During the Last Glacial Maximum (LGM), the extended Greenland, Laurentide, and Innuitian ice sheets (GIS, LIS and IIS, respectively) stretched across Baffin Bay coast to the shelf edge as demonstrated by the presence of cross-shelf troughs [38, 92, 111]. Although no geochronological records are currently available for the onset of deglaciation in Melville Bugt, numerical modeling data suggest the onset of deglaciation occurred as early as at ~ 16.0 ka BP . However, the general-present day like ocean mass circulations were probably established in the central-eastern Baffin Bay ~ 14 ka BP and by ~ 10.4–9 ka BP in northern Baffin Bay [71, 109]. The opening of Nares Strait ~ 9 ka BP allowed the connection between Baffin Bay and the Arctic Ocean, which led to the establishment of the modern ocean circulations in the Baffin Bay [39, 48, 52]. The sediments deposited at the seafloor of Baffin Bay are predominantly derived from glacial erosion of the surrounding land masses, and high sedimentation rates of 40–140 cm ka−1 make this area an ideal site for paleoenvironmental studies .
Material and methods
The current study is based on the analysis of the 1147-cm-long gravity core GeoB19927-3 (Fig. 1A; black circle) (Lat: 73° 35.26′ N; Lon: 58° 05.66′ W; Water depth: 932 m), recovered from southern Melville Bugt during the RV Maria S. Merian cruise MSM44 (BAFFEAST) in June/July 2015 . The working half of the core was sampled and divided into four sets of samples. One set was freeze-dried for biomarker analysis (5–10-cm resolution in this study) and the second set was used for dating (foraminifera and 210Pb). The other two sets were stored at + 4 °C for other multi-proxy analyses (i.e., dinoflagellates, foraminifera, and provenance studies).
Age control is provided through a combination of radiocarbon and 210Pb-dating, followed by Bayesian age modeling. Accelerator Mass Spectrometry (AMS) 14C-dating was performed on 12 samples, partially on mollusc shell fragments, partially on mixed benthic foraminifera (in one case mixed with specimens of the planktic foraminifera Neogloboquadrina pachyderma sin.) (see Table 1 for details). Mollusc fragments were measured at the Poznan Radiocarbon Laboratory, Poland; whereas, the foraminifera were dated at the MICADAS facility at the Alfred-Wegener-Institute in Bremerhaven, Germany. The larger mollusc fragments were measured as graphite, whereas a novel technology for very small sample sizes was used for the foraminifera picked from the > 100 µm fraction. Here, the CO2 released from the foraminiferal carbonate upon acid treatment is directly analyzed with a compact AMS facility equipped with a hybrid ion source (for a detailed explanation, see . Radionuclide analyses (210Pb, 40K, 137Cs) were performed at the Bremen State Radioactivity Measurements Laboratory on a total of seven one-cm slices of sediment.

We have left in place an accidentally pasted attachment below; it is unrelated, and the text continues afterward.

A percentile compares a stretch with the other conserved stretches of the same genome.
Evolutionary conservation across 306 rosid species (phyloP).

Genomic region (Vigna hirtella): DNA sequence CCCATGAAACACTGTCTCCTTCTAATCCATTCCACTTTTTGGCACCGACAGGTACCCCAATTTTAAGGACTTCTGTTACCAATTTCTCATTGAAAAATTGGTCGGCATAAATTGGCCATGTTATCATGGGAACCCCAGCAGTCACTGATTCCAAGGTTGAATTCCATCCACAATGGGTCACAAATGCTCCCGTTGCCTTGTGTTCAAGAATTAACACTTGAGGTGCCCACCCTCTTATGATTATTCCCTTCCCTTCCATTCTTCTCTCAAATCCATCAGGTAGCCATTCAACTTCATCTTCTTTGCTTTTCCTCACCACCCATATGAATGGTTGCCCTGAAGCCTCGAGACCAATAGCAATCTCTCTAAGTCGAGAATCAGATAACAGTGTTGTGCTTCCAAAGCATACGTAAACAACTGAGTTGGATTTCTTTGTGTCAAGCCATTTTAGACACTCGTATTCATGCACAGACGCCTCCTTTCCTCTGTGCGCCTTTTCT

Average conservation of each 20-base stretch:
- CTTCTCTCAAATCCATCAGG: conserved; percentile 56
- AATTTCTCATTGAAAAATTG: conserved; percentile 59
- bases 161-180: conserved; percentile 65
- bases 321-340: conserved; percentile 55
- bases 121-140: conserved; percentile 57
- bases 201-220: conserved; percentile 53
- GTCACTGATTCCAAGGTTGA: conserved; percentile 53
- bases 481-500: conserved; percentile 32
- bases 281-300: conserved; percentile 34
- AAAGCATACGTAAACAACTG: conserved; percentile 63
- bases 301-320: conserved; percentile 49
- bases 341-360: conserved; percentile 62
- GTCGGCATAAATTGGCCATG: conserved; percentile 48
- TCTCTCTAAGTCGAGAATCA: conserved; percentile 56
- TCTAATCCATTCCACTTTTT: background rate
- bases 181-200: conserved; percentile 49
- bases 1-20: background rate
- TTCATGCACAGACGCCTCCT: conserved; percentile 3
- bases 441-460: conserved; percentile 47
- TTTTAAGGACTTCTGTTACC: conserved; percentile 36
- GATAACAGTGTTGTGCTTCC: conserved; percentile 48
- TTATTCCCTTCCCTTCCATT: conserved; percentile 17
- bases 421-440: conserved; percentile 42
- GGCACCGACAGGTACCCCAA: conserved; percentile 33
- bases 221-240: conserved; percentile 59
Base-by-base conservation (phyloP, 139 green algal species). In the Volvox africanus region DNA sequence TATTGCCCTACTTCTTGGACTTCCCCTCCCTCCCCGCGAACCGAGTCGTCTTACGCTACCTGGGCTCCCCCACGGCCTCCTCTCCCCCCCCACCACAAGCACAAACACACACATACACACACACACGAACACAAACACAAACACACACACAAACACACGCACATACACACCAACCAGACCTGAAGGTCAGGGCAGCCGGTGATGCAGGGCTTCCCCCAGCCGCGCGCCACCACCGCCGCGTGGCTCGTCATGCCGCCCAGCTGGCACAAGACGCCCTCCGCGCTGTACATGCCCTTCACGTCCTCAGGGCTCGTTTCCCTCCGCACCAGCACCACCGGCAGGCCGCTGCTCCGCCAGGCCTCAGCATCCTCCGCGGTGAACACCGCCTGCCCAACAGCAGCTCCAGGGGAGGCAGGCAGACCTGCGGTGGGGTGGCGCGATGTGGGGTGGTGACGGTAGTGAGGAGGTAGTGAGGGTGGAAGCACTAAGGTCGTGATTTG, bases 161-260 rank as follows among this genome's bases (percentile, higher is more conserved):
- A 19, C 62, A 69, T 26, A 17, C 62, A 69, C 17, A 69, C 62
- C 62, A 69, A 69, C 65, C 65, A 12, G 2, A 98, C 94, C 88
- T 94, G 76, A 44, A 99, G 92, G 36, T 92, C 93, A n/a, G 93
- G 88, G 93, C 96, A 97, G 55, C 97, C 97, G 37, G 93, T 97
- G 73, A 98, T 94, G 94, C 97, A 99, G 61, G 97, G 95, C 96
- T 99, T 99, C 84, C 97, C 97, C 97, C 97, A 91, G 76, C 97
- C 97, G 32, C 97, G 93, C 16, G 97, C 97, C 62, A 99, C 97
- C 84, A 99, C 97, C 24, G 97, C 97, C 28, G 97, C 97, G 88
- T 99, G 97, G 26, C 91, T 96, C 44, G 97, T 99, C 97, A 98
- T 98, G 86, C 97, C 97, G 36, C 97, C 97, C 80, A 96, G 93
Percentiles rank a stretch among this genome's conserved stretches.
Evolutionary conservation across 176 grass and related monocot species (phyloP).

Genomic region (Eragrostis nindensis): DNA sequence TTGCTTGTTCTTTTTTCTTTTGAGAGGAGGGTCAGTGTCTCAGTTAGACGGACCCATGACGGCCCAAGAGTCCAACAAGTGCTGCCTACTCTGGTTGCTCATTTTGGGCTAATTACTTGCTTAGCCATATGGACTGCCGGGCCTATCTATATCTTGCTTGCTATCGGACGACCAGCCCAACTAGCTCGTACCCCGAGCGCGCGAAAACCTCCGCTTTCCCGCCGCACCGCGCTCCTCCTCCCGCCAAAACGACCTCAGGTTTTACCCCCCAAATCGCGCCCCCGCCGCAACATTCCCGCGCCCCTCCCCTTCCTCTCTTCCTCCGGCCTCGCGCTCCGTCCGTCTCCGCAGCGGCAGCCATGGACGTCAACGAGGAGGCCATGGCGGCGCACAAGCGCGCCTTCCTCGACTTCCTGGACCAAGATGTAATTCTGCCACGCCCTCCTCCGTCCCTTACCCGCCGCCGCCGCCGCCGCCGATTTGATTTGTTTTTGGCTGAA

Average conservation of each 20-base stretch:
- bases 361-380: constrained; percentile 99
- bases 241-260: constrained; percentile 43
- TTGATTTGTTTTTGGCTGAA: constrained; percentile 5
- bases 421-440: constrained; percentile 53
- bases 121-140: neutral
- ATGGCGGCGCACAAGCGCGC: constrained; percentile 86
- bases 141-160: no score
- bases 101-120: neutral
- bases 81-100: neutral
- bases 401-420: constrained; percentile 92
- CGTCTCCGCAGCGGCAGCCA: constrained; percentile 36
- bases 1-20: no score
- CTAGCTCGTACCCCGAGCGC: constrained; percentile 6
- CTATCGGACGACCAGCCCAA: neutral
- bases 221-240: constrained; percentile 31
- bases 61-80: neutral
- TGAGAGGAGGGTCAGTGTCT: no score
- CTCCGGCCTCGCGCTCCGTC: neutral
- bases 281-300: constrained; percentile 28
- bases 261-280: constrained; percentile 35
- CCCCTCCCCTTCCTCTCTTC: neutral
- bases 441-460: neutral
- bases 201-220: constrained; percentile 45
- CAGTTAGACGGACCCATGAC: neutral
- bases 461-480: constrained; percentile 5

The final age model was constructed using the software package BACON , written as open-source code for the statistical computation program ‘R’. BACON uses a Bayesian approach to determine the most likely age–depth relation, resulting in greater flexibility regarding, e.g., the accumulation rates between two dating points. Prior to the actual age modeling, all radiocarbon dates were converted into calendar ages using the Marine13-calibration curve as proposed by Reimer et al.  with the built-in calibration function of the program.
Using historical, pre-bomb samples, Lloyd et al.  estimated a local reservoir correction of 140 ± 35 years for the Disko Bay area. This value has been discussed in more detail in Jackson et al.  and widely accepted in previous studies [51, 76, 96, 97] and was, therefore, applied here in the same manner during the calibration.
Bulk parameters (TOC and sand content)
Freeze-dried and homogenized sediments were taken (5-cm intervals) for total organic carbon (TOC) measurement using a Carbon–Sulfur ELTRA Analyser (CS-800, ELTRA) after removal of carbonates by adding hydrochloric acid (37%, 500 µl). The machine was calibrated with a standard before measurements, and the accuracy of these measurements was controlled by additional standard measurements after every 10 samples, the error of our TOC measurements is at ± 0.02%.
Sand content (grain size) measurements were performed at 10–30-cm resolution at the Particle-Size Laboratory at MARUM, University of Bremen with a Beckman Coulter Laser Diffraction Particle Size Analyzer LS 13320. The obtained results provide the particle-size distribution of a sample from 0.04 to 2000 µm, and the sand content class used was between 63 and 2000 µm. The average standard deviation integrated over all size classes (63–2000 µm) is better than ± 4 vol%. (cf.,  for a detailed explanation).
Sea ice biomarkers (IP25, HBI III and sterols)
For biomarker analysis, ~ 4 g of freeze-dried and homogenized sediment (10-cm intervals) was extracted using dichloromethane:methanol (2:1 v/v) as solvent for ultrasonication (3 × 15 min). Beforehand, 9-octylheptadec-8-ene (9-OHD; 0.1 µg/sample), 7-hexylnonadecane (7-HND; 0.076 µg/sample), 5α-androstan-3β-ol (Androstanol; 10.7 µg/sample) and 2,6,10,15,19,23-hexamethyltetracosane (Squalane; 3.2 µg/sample) were added for biomarker quantification. Sterols and hydrocarbons were separated by open silica (SiO2) column chromatography with n-hexane (5 ml) and ethyl-acetate: n-hexane (9 ml, 2:8 v/v) as eluent. The latter fraction was silylated with 200 µl BSTFA (bis-trimethylsilyl-trifluoroacet-amide) (60 °C, 2 h).